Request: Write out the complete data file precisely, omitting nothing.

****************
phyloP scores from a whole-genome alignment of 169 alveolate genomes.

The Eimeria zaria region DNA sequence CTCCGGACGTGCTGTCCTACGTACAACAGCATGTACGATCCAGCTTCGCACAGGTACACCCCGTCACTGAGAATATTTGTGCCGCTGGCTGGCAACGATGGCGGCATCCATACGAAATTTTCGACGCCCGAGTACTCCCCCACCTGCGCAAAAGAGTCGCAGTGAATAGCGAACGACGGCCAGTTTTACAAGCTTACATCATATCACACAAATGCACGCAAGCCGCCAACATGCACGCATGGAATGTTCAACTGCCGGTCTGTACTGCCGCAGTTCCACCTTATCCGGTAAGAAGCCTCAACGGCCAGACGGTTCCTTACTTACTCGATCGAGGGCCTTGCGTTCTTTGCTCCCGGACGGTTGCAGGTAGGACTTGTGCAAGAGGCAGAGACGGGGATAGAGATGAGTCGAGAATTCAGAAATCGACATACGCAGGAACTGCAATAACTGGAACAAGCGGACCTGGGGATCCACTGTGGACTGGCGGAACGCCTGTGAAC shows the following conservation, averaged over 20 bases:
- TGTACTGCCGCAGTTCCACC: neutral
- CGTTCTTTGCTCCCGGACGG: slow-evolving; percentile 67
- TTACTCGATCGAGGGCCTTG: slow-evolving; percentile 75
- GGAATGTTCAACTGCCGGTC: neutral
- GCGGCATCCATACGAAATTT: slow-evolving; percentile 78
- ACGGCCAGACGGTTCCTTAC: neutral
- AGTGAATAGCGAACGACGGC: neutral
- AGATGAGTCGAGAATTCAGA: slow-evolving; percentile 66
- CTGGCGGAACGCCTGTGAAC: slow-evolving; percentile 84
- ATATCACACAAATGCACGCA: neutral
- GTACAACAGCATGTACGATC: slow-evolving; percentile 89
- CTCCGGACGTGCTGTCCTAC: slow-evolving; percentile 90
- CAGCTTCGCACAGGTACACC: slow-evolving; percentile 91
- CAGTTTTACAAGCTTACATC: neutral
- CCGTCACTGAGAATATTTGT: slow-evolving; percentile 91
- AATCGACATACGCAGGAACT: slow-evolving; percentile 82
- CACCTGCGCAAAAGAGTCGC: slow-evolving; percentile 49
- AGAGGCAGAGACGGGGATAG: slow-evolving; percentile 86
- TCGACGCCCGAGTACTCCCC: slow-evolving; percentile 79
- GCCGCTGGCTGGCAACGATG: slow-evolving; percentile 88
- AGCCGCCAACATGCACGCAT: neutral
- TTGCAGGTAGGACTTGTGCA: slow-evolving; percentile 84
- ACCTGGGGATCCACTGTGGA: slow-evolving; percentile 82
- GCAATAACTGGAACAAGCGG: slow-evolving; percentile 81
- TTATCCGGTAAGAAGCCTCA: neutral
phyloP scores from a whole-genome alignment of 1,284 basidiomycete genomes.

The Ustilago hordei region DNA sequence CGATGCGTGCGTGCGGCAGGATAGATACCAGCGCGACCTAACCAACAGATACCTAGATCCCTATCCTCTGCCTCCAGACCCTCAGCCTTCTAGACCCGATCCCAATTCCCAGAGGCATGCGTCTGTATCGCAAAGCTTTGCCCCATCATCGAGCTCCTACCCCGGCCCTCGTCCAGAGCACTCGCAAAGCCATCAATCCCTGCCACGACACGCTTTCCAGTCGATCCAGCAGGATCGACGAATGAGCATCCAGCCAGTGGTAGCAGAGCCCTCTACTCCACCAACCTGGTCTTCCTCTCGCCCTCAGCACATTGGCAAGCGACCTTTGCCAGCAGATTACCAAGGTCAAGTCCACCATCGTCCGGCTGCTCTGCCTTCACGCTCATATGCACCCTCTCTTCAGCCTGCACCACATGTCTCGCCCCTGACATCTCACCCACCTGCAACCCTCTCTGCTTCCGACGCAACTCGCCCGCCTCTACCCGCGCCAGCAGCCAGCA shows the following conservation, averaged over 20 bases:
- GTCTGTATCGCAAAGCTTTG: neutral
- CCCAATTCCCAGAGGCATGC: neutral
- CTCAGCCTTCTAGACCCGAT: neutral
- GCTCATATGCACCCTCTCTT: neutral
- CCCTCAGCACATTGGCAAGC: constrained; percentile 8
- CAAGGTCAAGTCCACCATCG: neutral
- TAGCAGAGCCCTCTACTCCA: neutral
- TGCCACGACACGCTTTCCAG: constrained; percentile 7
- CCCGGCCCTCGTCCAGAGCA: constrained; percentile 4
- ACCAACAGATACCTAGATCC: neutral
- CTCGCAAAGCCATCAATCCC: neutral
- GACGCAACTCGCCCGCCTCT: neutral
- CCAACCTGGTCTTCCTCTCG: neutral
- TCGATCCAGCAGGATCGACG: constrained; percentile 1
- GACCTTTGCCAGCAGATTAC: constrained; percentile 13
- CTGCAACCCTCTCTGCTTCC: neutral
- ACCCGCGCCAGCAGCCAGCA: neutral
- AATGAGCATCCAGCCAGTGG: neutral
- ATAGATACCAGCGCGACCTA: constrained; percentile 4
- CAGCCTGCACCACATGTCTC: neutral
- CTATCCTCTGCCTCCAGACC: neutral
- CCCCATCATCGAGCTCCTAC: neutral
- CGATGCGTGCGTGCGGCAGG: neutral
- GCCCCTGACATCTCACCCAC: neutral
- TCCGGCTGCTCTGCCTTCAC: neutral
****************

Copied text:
phyloP scores from a whole-genome alignment of 169 alveolate genomes.

The Eimeria zaria region DNA sequence CTCCGGACGTGCTGTCCTACGTACAACAGCATGTACGATCCAGCTTCGCACAGGTACACCCCGTCACTGAGAATATTTGTGCCGCTGGCTGGCAACGATGGCGGCATCCATACGAAATTTTCGACGCCCGAGTACTCCCCCACCTGCGCAAAAGAGTCGCAGTGAATAGCGAACGACGGCCAGTTTTACAAGCTTACATCATATCACACAAATGCACGCAAGCCGCCAACATGCACGCATGGAATGTTCAACTGCCGGTCTGTACTGCCGCAGTTCCACCTTATCCGGTAAGAAGCCTCAACGGCCAGACGGTTCCTTACTTACTCGATCGAGGGCCTTGCGTTCTTTGCTCCCGGACGGTTGCAGGTAGGACTTGTGCAAGAGGCAGAGACGGGGATAGAGATGAGTCGAGAATTCAGAAATCGACATACGCAGGAACTGCAATAACTGGAACAAGCGGACCTGGGGATCCACTGTGGACTGGCGGAACGCCTGTGAAC shows the following conservation, averaged over 20 bases:
- TGTACTGCCGCAGTTCCACC: neutral
- CGTTCTTTGCTCCCGGACGG: slow-evolving; percentile 67
- TTACTCGATCGAGGGCCTTG: slow-evolving; percentile 75
- GGAATGTTCAACTGCCGGTC: neutral
- GCGGCATCCATACGAAATTT: slow-evolving; percentile 78
- ACGGCCAGACGGTTCCTTAC: neutral
- AGTGAATAGCGAACGACGGC: neutral
- AGATGAGTCGAGAATTCAGA: slow-evolving; percentile 66
- CTGGCGGAACGCCTGTGAAC: slow-evolving; percentile 84
- ATATCACACAAATGCACGCA: neutral
- GTACAACAGCATGTACGATC: slow-evolving; percentile 89
- CTCCGGACGTGCTGTCCTAC: slow-evolving; percentile 90
- CAGCTTCGCACAGGTACACC: slow-evolving; percentile 91
- CAGTTTTACAAGCTTACATC: neutral
- CCGTCACTGAGAATATTTGT: slow-evolving; percentile 91
- AATCGACATACGCAGGAACT: slow-evolving; percentile 82
- CACCTGCGCAAAAGAGTCGC: slow-evolving; percentile 49
- AGAGGCAGAGACGGGGATAG: slow-evolving; percentile 86
- TCGACGCCCGAGTACTCCCC: slow-evolving; percentile 79
- GCCGCTGGCTGGCAACGATG: slow-evolving; percentile 88
- AGCCGCCAACATGCACGCAT: neutral
- TTGCAGGTAGGACTTGTGCA: slow-evolving; percentile 84
- ACCTGGGGATCCACTGTGGA: slow-evolving; percentile 82
- GCAATAACTGGAACAAGCGG: slow-evolving; percentile 81
- TTATCCGGTAAGAAGCCTCA: neutral
phyloP scores from a whole-genome alignment of 1,284 basidiomycete genomes.

The Ustilago hordei region DNA sequence CGATGCGTGCGTGCGGCAGGATAGATACCAGCGCGACCTAACCAACAGATACCTAGATCCCTATCCTCTGCCTCCAGACCCTCAGCCTTCTAGACCCGATCCCAATTCCCAGAGGCATGCGTCTGTATCGCAAAGCTTTGCCCCATCATCGAGCTCCTACCCCGGCCCTCGTCCAGAGCACTCGCAAAGCCATCAATCCCTGCCACGACACGCTTTCCAGTCGATCCAGCAGGATCGACGAATGAGCATCCAGCCAGTGGTAGCAGAGCCCTCTACTCCACCAACCTGGTCTTCCTCTCGCCCTCAGCACATTGGCAAGCGACCTTTGCCAGCAGATTACCAAGGTCAAGTCCACCATCGTCCGGCTGCTCTGCCTTCACGCTCATATGCACCCTCTCTTCAGCCTGCACCACATGTCTCGCCCCTGACATCTCACCCACCTGCAACCCTCTCTGCTTCCGACGCAACTCGCCCGCCTCTACCCGCGCCAGCAGCCAGCA shows the following conservation, averaged over 20 bases:
- GTCTGTATCGCAAAGCTTTG: neutral
- CCCAATTCCCAGAGGCATGC: neutral
- CTCAGCCTTCTAGACCCGAT: neutral
- GCTCATATGCACCCTCTCTT: neutral
- CCCTCAGCACATTGGCAAGC: constrained; percentile 8
- CAAGGTCAAGTCCACCATCG: neutral
- TAGCAGAGCCCTCTACTCCA: neutral
- TGCCACGACACGCTTTCCAG: constrained; percentile 7
- CCCGGCCCTCGTCCAGAGCA: constrained; percentile 4
- ACCAACAGATACCTAGATCC: neutral
- CTCGCAAAGCCATCAATCCC: neutral
- GACGCAACTCGCCCGCCTCT: neutral
- CCAACCTGGTCTTCCTCTCG: neutral
- TCGATCCAGCAGGATCGACG: constrained; percentile 1
- GACCTTTGCCAGCAGATTAC: constrained; percentile 13
- CTGCAACCCTCTCTGCTTCC: neutral
- ACCCGCGCCAGCAGCCAGCA: neutral
- AATGAGCATCCAGCCAGTGG: neutral
- ATAGATACCAGCGCGACCTA: constrained; percentile 4
- CAGCCTGCACCACATGTCTC: neutral
- CTATCCTCTGCCTCCAGACC: neutral
- CCCCATCATCGAGCTCCTAC: neutral
- CGATGCGTGCGTGCGGCAGG: neutral
- GCCCCTGACATCTCACCCAC: neutral
- TCCGGCTGCTCTGCCTTCAC: neutral